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CHAPTER SUMMARY AND NOTES
After finding Dr. Armstrongís body, Vera and Lombard stare at each other for a moment, convinced the other is the murderer. Vera suggests they move the doctorís body away from the water, and Lombard agrees, amused by her pity. Vera uses this opportunity to seize Lombardís revolver. Alarmed, Lombard tries to convince her to return it to him, but she shoots him dead in the chest.
Vera feels incredibly relieved to be finally safe, and heads back up to the house. As she climbs the stairs to her room, intending to rest, she imagines that Hugo is there waiting for her. But instead of Hugo, she finds a noose hanging from the ceiling and a chair for her to stand on. She remembers the last line of the "Ten Little Indians" nursery rhyme, "He went and hanged himself and then there were none," and drops the last china Indian figure she had brought from downstairs. As the figure falls and breaks, Vera climbs the chair like a robot and adjusts the rope around her neck. She remembers how easy it was to murder Cyril, but realizes that afterwards it is impossible to forget. Still believing Hugo is near her, she kicks the chair away.
Veraís suicide highlights the theme of guiltís effect on people. In her case, the effect is profound, driving her to a psychotic belief that Hugo, her lover and uncle of the child she murdered, is waiting for her in her room and wants her to end her life. She also feels haunted by the dead child, Cyril, connecting the hook from which the rope hangs to the previous incident of hanging seaweed, which she mistook for Cyrilís cold, wet hand on her throat. That she dropped the last Indian figure and broke it is evidence to the reader that she will indeed follow the suggestion of the noose and hang herself.
With the conclusion of this chapter, the reader is left utterly mystified, realizing that Vera was not the killer but unable to solve the puzzle any other way. We are left to analyze the puzzle in the epilogue and discover the truth in the killerís confession letter to Scotland Yard.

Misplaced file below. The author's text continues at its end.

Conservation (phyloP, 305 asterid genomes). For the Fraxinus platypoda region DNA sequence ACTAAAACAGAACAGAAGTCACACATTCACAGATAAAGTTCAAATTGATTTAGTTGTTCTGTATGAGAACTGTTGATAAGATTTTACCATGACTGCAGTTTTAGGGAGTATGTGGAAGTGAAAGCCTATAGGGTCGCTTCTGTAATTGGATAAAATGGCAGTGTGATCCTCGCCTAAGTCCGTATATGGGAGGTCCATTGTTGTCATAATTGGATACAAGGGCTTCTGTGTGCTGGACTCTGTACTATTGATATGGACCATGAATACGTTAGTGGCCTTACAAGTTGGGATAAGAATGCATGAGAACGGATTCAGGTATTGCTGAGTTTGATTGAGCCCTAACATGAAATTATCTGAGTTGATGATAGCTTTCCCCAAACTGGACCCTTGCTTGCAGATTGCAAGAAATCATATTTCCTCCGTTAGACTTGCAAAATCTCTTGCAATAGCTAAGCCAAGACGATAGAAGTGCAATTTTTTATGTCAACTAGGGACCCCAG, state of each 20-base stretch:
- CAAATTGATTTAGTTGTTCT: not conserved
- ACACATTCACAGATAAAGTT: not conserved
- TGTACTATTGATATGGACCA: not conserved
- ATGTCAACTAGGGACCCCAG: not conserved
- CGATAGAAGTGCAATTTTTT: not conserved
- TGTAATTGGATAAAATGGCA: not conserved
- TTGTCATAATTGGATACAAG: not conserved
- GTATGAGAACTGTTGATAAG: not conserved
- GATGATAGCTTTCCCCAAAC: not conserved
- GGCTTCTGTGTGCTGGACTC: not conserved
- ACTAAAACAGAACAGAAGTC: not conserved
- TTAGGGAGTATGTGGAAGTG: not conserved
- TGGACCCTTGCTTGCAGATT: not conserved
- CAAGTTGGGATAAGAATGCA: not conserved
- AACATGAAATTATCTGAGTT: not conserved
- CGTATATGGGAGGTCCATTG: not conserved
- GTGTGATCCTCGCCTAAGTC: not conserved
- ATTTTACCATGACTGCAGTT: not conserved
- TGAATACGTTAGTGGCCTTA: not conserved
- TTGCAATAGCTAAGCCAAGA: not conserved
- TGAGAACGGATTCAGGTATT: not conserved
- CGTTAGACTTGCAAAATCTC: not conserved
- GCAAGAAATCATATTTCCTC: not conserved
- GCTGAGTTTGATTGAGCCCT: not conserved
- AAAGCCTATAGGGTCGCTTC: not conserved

Assistant Commissioner Legge and Inspector Maine arrive on Indian Island to investigate the ten deaths. Maine reviews the troubling details of the case for Legge, noting that the townsfolk know nothing about the incident, and the disreputable man who made the arrangements, Isaac Morris, is dead from an overdose of pills. The townspeople had been told a survival experiment was underway and that they should ignore any pleas for help. Fred Narracott, the boatman, decided to respond to the SOS anyhow, but by the time the sea was calm enough to sail, everyone on the island was dead. The gramophone record was made by an acting firm, so no clues appeared there. Scotland Yard investigated the accusations on the recording and concluded the following: U.N. Owen wanted to punish people for murders he believed they committed, which the law had not been able to prosecute for lack of evidence or clear intent.
The investigators conclude that one of the ten must have been U.N. Owen. From several of the guestsí diaries and notes, they concur on the order of the deaths: Marston, Mrs. Rogers, Macarthur, Rogers, Miss Brent, and then Wargrave. The remaining deaths, however, cannot be put in order. From the coronerís report, Armstrong could not have died last, so he is eliminated as a suspect. Vera Claythorne seems the most likely other candidate, but her guilt is made impossible by the fact that the chair she must have kicked away to hang herself was put back straight against the wall - obviously by someone else. The two men from Scotland Yard are left with an unsolvable case.
The central purpose of the Epilogue is to summarize the mystery for the reader, including how the outcome appeared to investigators who knew nothing of what happened. Ironically, however, even the reader who knows the entire plot cannot yet identify the killer. Another important element in this chapter is the investigatorsí conclusion that the killerís purpose must have been to execute nine other people who had committed direct or indirect murderers and had escaped formal justice. Taking justice into oneís own hands is a major theme of the book; the inspectors determine that a madman decided to do just that on Indian Island.